When I Start to Miss My Eating Disorder
Editor’s note: If you live with an eating disorder, the following post could be potentially triggering. You can contact the Crisis Text Line by texting “NEDA” to 741741.
Last night I couldn’t sleep. I tossed and turned. I threw my bed sheets off of me then proceeded to wrap them tightly around my restless self. Something in my mind was not sitting right.
I was thinking of my eating disorder. I often think of my eating disorder. However, this time I was not just thinking.
I was missing my eating disorder.
As I lay awake, I did not want to accept these feelings. Lust. Longing.
Six years of my young life had been contaminated by the ferocious cycle of restricting and purging. Now, I am well down the road to recovery. It has been many months since I restricted or purged. I am now starting to ease out of therapy and ease into a life of confidence, self-love and happiness. I look back on my journey with my head high. I feel strong, and long rid of the disorder that once took hold of my life.
But sometimes, when I’ve had a bad day or when I can’t do something right, or when I’m just feeling down, I start to miss my eating disorder. I miss it like I miss old friends.
I miss the control that it gave me when I had no control over anything else.
I miss the distraction it provided when I was unhappy with other parts of my life.
I miss the strange sense of comfort it supplied that I could not get from anywhere or anyone else.
However, when I hear my eating disorder calling my name and tempting me back to it’s side, I think of all the things I don’t miss about it.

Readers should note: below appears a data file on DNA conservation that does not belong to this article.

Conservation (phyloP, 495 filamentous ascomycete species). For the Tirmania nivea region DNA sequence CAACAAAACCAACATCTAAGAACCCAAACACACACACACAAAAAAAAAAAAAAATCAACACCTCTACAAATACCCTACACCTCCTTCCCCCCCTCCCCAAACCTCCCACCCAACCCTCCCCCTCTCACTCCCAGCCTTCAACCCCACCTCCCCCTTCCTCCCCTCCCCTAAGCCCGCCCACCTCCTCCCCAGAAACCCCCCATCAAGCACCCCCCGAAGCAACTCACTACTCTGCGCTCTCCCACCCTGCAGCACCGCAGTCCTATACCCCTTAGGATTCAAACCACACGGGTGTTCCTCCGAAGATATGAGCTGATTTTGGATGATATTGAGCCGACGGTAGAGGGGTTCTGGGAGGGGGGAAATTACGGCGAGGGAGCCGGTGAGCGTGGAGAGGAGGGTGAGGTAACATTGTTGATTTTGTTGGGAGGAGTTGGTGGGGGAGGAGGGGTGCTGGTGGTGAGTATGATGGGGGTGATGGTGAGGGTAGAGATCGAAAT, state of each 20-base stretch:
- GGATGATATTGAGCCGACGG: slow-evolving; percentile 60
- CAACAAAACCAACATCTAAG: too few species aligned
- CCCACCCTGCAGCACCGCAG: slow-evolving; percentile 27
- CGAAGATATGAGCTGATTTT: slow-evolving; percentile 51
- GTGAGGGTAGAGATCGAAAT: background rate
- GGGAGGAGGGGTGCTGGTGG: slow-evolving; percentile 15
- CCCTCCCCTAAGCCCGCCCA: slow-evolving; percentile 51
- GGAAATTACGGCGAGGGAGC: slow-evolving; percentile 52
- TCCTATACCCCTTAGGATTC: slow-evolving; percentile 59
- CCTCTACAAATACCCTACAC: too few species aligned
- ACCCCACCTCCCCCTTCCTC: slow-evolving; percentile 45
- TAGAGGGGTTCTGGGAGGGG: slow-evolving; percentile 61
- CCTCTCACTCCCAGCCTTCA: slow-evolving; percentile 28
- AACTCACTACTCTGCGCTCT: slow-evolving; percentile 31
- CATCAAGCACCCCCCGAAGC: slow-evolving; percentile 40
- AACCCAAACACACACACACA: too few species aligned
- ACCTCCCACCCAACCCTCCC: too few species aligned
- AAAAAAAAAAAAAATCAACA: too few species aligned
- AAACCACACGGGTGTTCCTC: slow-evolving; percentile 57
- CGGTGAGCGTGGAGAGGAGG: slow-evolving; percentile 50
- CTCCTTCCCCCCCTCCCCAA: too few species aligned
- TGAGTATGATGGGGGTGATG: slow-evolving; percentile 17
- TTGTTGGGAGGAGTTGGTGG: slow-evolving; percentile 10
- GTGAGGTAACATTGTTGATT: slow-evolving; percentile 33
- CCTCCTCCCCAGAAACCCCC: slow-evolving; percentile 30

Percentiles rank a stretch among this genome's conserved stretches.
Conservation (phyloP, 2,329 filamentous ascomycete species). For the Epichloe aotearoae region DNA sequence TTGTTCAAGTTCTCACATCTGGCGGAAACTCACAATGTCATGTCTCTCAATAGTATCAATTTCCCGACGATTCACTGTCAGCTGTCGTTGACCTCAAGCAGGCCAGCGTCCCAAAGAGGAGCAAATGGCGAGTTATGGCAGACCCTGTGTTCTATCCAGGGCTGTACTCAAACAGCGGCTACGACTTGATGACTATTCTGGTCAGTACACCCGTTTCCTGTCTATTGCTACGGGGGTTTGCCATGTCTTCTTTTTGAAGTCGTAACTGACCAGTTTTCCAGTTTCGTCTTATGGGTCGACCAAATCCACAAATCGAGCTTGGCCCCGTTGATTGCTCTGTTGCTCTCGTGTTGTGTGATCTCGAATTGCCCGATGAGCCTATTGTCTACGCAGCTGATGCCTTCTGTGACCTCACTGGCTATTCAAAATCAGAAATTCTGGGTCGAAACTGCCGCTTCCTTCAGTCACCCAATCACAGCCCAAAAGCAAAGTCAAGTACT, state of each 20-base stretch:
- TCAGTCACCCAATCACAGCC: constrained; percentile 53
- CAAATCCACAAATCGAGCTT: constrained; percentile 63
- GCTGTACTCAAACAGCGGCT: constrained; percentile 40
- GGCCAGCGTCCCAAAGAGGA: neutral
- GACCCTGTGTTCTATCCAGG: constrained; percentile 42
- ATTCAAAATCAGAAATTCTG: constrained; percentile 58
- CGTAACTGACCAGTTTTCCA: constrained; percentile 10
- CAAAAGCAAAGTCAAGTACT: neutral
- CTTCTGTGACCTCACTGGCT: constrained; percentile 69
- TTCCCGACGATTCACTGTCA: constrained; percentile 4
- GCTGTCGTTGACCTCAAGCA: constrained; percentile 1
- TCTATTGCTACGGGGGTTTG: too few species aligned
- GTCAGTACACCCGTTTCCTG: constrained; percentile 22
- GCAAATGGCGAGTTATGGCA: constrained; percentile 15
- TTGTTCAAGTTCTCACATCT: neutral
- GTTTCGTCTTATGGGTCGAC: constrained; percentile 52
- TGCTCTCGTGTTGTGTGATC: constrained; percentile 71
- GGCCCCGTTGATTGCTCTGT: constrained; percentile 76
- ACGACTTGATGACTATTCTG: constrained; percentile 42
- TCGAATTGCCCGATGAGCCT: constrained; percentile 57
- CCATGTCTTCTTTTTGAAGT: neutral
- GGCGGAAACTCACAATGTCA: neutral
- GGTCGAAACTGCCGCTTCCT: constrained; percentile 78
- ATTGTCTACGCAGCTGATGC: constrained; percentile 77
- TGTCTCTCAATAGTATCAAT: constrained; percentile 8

I don’t miss the strain it put on my relationships. I don’t miss the way my friends would look at me after I emerged from the bathroom after a meal. I don’t miss the look in their eyes – knowing what was wrong but never saying anything.
I don’t miss the excessive exercise. I don’t miss the stairs that led from my flat to the university and the appointment I had with them every night at 9 p.m.
I don’t miss the physical toll. I don’t miss the headaches, my scratched throat, feeling so dizzy I may faint every time I emerged from the bathroom. I don’t miss the several times my legs gave out beneath me because I was too weak and malnourished to carry myself.
I don’t miss the emotional toll. I don’t miss wondering why I was constantly so deeply depressed. I don’t miss the lies I told myself: “My eating disorder hasn’t made me depressed, it’s meant to be making me happier!”
I don’t miss the doctor’s visits. I don’t miss the nine psychologists I saw over those six years. I don’t miss retelling my “story.” I don’t miss the threats of hospitalization and the promises I would keep to avoid this fate.
I don’t miss “the best years of my life” that were not as they were advertised because of my disorder.
Recovery is hard.
Sometimes I still slip into an irrational frame of mind and I think purging after every meal will make me a better person. However, I have learned to recognize when my perception is warped. I don’t miss my eating disorder. My mind may be telling me that I miss it — but I don’t.
To overcome these feelings I think of all the things I don’t miss about my eating disorder. There’s a lot I don’t miss, and that’s enough to keep me going at times like these.
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